“They (Eagle) spent a lot of R&D dollars and worked diligently to come up with a new technology that would really revolutionize poultry bone detection, and in 2020 they came up with this new PXT technology that provides the ability to detect smaller bones than any other system in the industry could,” says Bédard.

Capable of detecting calcified bone fragments as small as one millimetre in size, the new PXT technology incorporates proprietary dual-energy X-Ray technology that uses density, as well as chemical composition of the product, to detect ever smaller bone particles, while also sharply reducing the incidence of ‘False Reject’ readings to less than one per cent.

Says Bédard: “A lot of our competitors try to increase the detection size limits, but that results in increased false reject rates.

“If you have a production line running 120 to 150 pieces per minute and rejecting seven to nine good breasts every minute for no reason at all, you will go bankrupt,” Bédard says. “Poultry processors typically just don’t have the time to rework such a large percentage of their production output.”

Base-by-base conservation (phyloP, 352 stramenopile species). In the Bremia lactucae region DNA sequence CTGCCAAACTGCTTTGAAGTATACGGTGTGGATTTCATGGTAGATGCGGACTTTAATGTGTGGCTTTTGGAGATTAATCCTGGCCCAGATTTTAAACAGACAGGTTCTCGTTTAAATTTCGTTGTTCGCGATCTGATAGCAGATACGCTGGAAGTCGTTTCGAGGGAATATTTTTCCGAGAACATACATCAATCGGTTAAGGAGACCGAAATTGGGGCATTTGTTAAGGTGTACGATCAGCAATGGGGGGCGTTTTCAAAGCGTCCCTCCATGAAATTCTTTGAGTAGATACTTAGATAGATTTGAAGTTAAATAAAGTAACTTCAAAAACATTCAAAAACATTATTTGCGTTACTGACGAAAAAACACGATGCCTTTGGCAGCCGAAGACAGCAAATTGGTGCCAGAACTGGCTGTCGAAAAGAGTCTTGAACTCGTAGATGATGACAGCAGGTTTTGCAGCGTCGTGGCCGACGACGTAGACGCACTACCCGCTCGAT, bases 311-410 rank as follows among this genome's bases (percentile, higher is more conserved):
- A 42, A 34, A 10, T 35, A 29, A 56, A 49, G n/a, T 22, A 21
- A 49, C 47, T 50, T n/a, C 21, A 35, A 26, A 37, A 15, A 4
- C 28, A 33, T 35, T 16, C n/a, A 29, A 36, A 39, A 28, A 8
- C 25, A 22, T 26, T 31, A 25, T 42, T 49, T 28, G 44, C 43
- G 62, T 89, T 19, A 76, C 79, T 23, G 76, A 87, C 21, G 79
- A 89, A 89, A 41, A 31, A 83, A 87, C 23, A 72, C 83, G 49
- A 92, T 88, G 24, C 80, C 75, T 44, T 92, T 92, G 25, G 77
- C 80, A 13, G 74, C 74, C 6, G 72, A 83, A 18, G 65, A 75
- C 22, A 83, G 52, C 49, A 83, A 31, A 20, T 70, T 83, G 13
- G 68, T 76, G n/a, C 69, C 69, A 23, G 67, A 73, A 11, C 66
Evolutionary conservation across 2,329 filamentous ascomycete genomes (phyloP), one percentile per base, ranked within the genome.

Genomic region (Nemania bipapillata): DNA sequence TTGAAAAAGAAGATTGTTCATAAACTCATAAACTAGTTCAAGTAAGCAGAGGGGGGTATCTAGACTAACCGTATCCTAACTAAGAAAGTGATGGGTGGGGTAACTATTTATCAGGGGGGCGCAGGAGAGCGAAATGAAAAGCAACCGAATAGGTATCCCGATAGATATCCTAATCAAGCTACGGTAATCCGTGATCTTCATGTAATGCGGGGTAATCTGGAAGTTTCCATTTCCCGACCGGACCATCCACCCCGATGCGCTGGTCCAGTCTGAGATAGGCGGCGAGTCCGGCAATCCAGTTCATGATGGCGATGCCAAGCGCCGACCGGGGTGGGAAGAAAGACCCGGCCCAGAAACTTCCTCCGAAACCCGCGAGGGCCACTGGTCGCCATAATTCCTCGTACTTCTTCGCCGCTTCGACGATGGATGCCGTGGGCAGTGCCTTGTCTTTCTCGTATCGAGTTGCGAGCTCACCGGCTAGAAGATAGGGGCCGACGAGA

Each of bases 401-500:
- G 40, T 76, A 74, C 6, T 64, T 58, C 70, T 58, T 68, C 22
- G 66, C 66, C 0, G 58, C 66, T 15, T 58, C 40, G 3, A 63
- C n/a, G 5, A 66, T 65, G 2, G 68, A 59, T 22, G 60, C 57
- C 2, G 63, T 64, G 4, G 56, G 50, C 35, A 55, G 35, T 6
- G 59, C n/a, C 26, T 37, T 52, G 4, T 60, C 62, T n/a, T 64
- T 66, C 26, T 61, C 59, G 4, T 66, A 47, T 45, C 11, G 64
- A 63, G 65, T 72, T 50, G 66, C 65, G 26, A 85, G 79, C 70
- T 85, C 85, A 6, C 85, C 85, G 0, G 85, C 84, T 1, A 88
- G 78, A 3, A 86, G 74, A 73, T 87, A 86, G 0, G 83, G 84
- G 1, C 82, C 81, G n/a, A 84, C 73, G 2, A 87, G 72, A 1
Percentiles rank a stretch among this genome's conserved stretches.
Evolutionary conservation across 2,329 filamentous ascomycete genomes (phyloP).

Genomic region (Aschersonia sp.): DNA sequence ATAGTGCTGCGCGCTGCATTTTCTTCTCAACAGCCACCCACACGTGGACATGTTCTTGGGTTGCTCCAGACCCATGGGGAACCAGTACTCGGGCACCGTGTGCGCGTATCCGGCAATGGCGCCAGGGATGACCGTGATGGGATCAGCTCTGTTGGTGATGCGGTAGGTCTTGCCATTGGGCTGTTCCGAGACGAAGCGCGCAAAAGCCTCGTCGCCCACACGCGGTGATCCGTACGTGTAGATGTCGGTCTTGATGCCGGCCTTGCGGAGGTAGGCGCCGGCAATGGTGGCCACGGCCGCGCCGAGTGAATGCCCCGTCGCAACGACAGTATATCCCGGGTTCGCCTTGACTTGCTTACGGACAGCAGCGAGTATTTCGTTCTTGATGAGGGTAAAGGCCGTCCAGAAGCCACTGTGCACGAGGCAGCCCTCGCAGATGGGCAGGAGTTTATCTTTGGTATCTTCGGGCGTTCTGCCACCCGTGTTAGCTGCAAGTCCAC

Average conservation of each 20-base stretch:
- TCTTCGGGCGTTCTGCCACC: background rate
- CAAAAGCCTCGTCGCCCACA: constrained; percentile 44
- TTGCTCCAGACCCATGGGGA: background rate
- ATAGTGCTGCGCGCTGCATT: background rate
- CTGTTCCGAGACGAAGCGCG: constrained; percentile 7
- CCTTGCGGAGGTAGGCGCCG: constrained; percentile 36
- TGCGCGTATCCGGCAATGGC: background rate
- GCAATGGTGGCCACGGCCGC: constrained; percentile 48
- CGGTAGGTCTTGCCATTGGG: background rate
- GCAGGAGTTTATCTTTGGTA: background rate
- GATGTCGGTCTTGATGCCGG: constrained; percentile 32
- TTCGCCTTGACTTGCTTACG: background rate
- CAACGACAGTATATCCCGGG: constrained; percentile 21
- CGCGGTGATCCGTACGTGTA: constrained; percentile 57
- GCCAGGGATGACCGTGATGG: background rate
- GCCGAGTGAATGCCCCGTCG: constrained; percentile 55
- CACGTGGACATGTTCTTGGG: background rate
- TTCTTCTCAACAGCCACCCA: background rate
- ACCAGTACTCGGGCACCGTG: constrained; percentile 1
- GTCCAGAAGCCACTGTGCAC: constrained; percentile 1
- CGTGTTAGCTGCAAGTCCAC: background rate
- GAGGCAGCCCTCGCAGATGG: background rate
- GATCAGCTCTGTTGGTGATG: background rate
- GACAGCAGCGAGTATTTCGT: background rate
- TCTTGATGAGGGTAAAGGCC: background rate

In contrast, there is no trade-off between detection size sensitivity and false reject rates with the PXT technology, according to Bédard, because it is designed to excel at both.

Incorporating a purpose-built X-Ray generator with proprietary TDI (time-delay integration) software and robust SimulTask image analysis software, the PXT technology was “engineered and designed specifically for the poultry industry,” says Bédard, who estimates to have sold nearly 20 PXT X-Ray systems to poultry processors across Canada since its launch.

As Eagle explains, this radically enhanced detector technology, featuring smaller diodes with a smaller pitch, collects more detailed data about the product being inspected.

When analyzed with advanced image analysis software, it provides images with much higher resolution to allow poultry processors to find the smallest bone fragments, down to 1-mm, with high repeatability, low false rejects, and less rework.

According to Eagle, the PXT can be deployed to suit a wide range of applications at any product control point, including chicken and turkey intended for retail packs, as well as incoming raw material bound for further processing into products like sausages, patties, or nuggets.